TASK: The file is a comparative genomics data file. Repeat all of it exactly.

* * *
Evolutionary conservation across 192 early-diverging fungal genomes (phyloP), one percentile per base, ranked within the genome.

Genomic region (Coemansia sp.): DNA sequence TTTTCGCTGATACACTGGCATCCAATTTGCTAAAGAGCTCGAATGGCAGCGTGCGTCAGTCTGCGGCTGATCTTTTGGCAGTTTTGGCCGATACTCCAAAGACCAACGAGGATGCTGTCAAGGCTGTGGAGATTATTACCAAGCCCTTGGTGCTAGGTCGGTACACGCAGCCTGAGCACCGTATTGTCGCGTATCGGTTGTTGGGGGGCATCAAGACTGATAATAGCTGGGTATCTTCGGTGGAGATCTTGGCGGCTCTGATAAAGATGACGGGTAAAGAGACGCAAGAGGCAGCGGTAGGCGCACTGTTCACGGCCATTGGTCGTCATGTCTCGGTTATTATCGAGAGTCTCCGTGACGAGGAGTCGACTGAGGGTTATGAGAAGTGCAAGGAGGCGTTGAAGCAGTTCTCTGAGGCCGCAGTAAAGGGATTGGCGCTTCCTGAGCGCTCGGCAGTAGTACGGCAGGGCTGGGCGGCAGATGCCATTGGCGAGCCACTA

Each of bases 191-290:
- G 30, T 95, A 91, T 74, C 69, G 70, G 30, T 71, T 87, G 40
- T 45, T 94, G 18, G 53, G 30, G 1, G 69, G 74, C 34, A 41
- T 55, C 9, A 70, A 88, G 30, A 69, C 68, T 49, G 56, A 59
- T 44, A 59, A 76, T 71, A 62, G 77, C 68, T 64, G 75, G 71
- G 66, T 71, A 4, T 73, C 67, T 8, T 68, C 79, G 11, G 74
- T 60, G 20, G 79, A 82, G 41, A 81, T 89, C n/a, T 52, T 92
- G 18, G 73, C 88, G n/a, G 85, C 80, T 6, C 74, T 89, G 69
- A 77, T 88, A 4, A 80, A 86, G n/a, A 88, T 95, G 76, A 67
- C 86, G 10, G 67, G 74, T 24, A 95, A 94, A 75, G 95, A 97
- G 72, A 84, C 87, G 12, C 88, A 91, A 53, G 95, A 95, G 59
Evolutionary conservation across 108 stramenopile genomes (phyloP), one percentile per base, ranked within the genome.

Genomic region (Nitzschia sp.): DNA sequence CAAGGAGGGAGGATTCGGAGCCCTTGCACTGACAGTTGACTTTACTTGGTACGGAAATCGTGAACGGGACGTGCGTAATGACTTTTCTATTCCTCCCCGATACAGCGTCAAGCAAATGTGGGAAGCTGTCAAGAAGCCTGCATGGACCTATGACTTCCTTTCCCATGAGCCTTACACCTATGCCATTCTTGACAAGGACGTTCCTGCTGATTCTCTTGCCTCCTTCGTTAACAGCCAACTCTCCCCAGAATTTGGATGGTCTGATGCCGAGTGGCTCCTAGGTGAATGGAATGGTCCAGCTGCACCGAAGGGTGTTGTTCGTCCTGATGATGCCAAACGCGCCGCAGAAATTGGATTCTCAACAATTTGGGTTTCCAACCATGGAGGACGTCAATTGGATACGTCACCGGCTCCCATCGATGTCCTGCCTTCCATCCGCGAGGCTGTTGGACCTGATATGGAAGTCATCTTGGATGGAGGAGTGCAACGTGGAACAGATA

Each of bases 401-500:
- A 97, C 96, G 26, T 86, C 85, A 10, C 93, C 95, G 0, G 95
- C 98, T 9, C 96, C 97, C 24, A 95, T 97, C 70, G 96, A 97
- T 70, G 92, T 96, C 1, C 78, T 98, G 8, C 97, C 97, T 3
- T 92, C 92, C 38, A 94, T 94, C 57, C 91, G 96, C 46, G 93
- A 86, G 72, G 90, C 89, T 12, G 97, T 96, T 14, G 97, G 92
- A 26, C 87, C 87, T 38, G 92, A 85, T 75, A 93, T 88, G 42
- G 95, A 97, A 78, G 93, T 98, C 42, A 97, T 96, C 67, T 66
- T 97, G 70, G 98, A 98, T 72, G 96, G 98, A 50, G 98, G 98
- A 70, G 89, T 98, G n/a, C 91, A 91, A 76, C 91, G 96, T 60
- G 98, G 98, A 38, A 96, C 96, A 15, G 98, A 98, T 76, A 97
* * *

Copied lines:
Evolutionary conservation across 192 early-diverging fungal genomes (phyloP), one percentile per base, ranked within the genome.

Genomic region (Coemansia sp.): DNA sequence TTTTCGCTGATACACTGGCATCCAATTTGCTAAAGAGCTCGAATGGCAGCGTGCGTCAGTCTGCGGCTGATCTTTTGGCAGTTTTGGCCGATACTCCAAAGACCAACGAGGATGCTGTCAAGGCTGTGGAGATTATTACCAAGCCCTTGGTGCTAGGTCGGTACACGCAGCCTGAGCACCGTATTGTCGCGTATCGGTTGTTGGGGGGCATCAAGACTGATAATAGCTGGGTATCTTCGGTGGAGATCTTGGCGGCTCTGATAAAGATGACGGGTAAAGAGACGCAAGAGGCAGCGGTAGGCGCACTGTTCACGGCCATTGGTCGTCATGTCTCGGTTATTATCGAGAGTCTCCGTGACGAGGAGTCGACTGAGGGTTATGAGAAGTGCAAGGAGGCGTTGAAGCAGTTCTCTGAGGCCGCAGTAAAGGGATTGGCGCTTCCTGAGCGCTCGGCAGTAGTACGGCAGGGCTGGGCGGCAGATGCCATTGGCGAGCCACTA

Each of bases 191-290:
- G 30, T 95, A 91, T 74, C 69, G 70, G 30, T 71, T 87, G 40
- T 45, T 94, G 18, G 53, G 30, G 1, G 69, G 74, C 34, A 41
- T 55, C 9, A 70, A 88, G 30, A 69, C 68, T 49, G 56, A 59
- T 44, A 59, A 76, T 71, A 62, G 77, C 68, T 64, G 75, G 71
- G 66, T 71, A 4, T 73, C 67, T 8, T 68, C 79, G 11, G 74
- T 60, G 20, G 79, A 82, G 41, A 81, T 89, C n/a, T 52, T 92
- G 18, G 73, C 88, G n/a, G 85, C 80, T 6, C 74, T 89, G 69
- A 77, T 88, A 4, A 80, A 86, G n/a, A 88, T 95, G 76, A 67
- C 86, G 10, G 67, G 74, T 24, A 95, A 94, A 75, G 95, A 97
- G 72, A 84, C 87, G 12, C 88, A 91, A 53, G 95, A 95, G 59
Evolutionary conservation across 108 stramenopile genomes (phyloP), one percentile per base, ranked within the genome.

Genomic region (Nitzschia sp.): DNA sequence CAAGGAGGGAGGATTCGGAGCCCTTGCACTGACAGTTGACTTTACTTGGTACGGAAATCGTGAACGGGACGTGCGTAATGACTTTTCTATTCCTCCCCGATACAGCGTCAAGCAAATGTGGGAAGCTGTCAAGAAGCCTGCATGGACCTATGACTTCCTTTCCCATGAGCCTTACACCTATGCCATTCTTGACAAGGACGTTCCTGCTGATTCTCTTGCCTCCTTCGTTAACAGCCAACTCTCCCCAGAATTTGGATGGTCTGATGCCGAGTGGCTCCTAGGTGAATGGAATGGTCCAGCTGCACCGAAGGGTGTTGTTCGTCCTGATGATGCCAAACGCGCCGCAGAAATTGGATTCTCAACAATTTGGGTTTCCAACCATGGAGGACGTCAATTGGATACGTCACCGGCTCCCATCGATGTCCTGCCTTCCATCCGCGAGGCTGTTGGACCTGATATGGAAGTCATCTTGGATGGAGGAGTGCAACGTGGAACAGATA

Each of bases 401-500:
- A 97, C 96, G 26, T 86, C 85, A 10, C 93, C 95, G 0, G 95
- C 98, T 9, C 96, C 97, C 24, A 95, T 97, C 70, G 96, A 97
- T 70, G 92, T 96, C 1, C 78, T 98, G 8, C 97, C 97, T 3
- T 92, C 92, C 38, A 94, T 94, C 57, C 91, G 96, C 46, G 93
- A 86, G 72, G 90, C 89, T 12, G 97, T 96, T 14, G 97, G 92
- A 26, C 87, C 87, T 38, G 92, A 85, T 75, A 93, T 88, G 42
- G 95, A 97, A 78, G 93, T 98, C 42, A 97, T 96, C 67, T 66
- T 97, G 70, G 98, A 98, T 72, G 96, G 98, A 50, G 98, G 98
- A 70, G 89, T 98, G n/a, C 91, A 91, A 76, C 91, G 96, T 60
- G 98, G 98, A 38, A 96, C 96, A 15, G 98, A 98, T 76, A 97